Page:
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. Last Updated: 07/27/2016

Canada's Molson Comes to Russia

After a three-year search for the right local partners, Canada's famed Molson Ice beer and two companion brands finally have made it across the arctic glaciers to the Russian market.

"We have tried to come to Russia a couple of times, but we've had a hard time finding the right partner," said Molson agent Monte Kwinter, who was joined by Canadian Foreign Trade Minister Art Eggleton at the official Molson launching Wednesday.

"It took us some time to find people who had the right infrastructure for the distribution and the marketing of our beer," he said.

Molson finally teamed up with AWT International, a subsidiary of Austria's Creditanstalt bank, which handles local distribution of such Western brands as Johnson & Johnson and Post cereals.

"The first question exporters were asking when we wanted to export the beer to Russia was, 'How are we going to get paid?'" Kwinter said, adding that they found it reassuring that AWT is owned by an Austrian bank.

"We cover Molson for financial risks" and will take part in the "large" investments they are going to make here, said Maria Lazareva, AWT's marketing support manager.

Kwinter said he was not worried by Molson's comparatively late arrival here behind other imported beers such as Heineken, Corona and Beck's.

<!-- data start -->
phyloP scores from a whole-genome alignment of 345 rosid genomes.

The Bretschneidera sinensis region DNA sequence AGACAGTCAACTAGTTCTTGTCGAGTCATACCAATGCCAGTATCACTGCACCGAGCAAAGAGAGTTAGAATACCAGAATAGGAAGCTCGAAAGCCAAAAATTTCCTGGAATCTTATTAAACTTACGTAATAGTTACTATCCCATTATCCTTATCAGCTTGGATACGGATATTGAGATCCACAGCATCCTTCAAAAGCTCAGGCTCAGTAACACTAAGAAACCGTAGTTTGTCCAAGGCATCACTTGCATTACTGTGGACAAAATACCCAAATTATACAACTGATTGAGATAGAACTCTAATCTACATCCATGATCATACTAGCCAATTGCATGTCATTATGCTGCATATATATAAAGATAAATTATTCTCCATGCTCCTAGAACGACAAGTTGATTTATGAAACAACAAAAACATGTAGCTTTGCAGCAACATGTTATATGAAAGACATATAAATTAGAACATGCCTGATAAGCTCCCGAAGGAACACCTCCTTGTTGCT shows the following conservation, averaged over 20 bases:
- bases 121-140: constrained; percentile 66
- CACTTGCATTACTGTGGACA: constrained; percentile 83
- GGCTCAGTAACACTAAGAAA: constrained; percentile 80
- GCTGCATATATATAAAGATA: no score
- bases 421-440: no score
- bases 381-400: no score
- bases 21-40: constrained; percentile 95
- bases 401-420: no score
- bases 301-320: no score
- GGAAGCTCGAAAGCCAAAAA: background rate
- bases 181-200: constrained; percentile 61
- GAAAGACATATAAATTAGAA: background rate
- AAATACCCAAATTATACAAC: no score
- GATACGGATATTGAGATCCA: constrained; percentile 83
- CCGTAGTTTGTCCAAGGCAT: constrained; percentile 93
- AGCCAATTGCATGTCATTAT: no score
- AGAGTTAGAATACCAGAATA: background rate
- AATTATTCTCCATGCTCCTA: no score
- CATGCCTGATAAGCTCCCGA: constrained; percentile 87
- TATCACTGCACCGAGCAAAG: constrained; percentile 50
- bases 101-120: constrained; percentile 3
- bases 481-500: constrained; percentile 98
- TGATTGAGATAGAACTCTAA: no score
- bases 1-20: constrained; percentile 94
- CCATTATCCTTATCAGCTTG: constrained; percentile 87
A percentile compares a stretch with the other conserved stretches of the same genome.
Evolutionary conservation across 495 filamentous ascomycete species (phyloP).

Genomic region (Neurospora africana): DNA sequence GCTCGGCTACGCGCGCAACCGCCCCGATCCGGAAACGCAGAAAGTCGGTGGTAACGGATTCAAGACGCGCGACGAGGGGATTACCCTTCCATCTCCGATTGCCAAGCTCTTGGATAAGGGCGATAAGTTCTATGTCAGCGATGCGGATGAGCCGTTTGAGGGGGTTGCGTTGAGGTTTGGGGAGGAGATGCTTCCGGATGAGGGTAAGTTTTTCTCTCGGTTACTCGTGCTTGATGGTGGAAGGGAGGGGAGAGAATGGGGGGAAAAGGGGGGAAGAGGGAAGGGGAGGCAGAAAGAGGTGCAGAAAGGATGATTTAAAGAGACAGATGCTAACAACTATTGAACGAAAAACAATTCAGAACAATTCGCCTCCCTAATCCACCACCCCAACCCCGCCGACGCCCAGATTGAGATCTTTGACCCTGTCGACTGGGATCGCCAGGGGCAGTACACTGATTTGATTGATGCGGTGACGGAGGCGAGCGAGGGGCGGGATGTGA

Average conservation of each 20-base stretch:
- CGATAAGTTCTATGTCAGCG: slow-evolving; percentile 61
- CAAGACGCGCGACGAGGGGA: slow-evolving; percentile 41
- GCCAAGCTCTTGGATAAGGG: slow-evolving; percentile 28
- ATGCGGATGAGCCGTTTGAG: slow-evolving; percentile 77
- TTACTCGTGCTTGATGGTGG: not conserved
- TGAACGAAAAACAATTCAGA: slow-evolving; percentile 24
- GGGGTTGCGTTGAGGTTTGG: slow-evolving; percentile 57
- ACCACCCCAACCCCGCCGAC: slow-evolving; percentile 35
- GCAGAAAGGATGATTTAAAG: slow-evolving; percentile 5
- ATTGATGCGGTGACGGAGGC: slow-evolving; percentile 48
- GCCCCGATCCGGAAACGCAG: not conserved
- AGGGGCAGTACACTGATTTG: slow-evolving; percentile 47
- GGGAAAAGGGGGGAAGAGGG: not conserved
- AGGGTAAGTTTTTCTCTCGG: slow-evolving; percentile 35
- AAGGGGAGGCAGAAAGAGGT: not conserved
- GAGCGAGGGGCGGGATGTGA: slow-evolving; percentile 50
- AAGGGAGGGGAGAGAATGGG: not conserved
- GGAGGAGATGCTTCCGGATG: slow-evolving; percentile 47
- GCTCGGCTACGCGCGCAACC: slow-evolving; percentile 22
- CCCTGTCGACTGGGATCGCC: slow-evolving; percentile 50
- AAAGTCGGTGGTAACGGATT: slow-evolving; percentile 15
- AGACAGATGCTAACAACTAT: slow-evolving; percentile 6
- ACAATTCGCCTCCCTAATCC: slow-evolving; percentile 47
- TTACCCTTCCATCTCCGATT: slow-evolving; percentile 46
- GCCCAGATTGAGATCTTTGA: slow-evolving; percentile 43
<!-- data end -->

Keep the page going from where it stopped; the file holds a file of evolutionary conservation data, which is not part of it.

"We have a lot of things going for us," he said, adding that Molson's ownership of the Montreal Canadiens National Hockey League team should score it big image points in a country fanatical about hockey.

Kwinter, who also is a deputy in the Ontario provincial parliament, said Molson might sponsor a Russian team, but he did not disclose which one was under consideration.

While some importers worry about possible increases in Russian customs duties, Lazareva said Molson's main concern was that a large brewer like Heineken might start production in Russia, "which would make their beer much cheaper and hard for us to compete against them."

About 30 percent of the beer sold on the Russian market is imported, said Lazareva.

To compete against other premium imported beers, Kwinter said Molson will be competitively priced, from about $1.45 a bottle in supermarkets to about $4 in bars.

Although Molson now owns 40 brands of beer, it is going to test the Russian market first with its Ice, Canadian and Export brands.

Molson already has gained a solid foothold in at least one important outlet. The Moosehead Canadian Bar has substituted Molson brands for some of the European and Mexican beers it had been serving.

"It's quite normal that we serve our Canadian customers their Canadian beer," said the bar's sales manager, Sasha Gavrilov.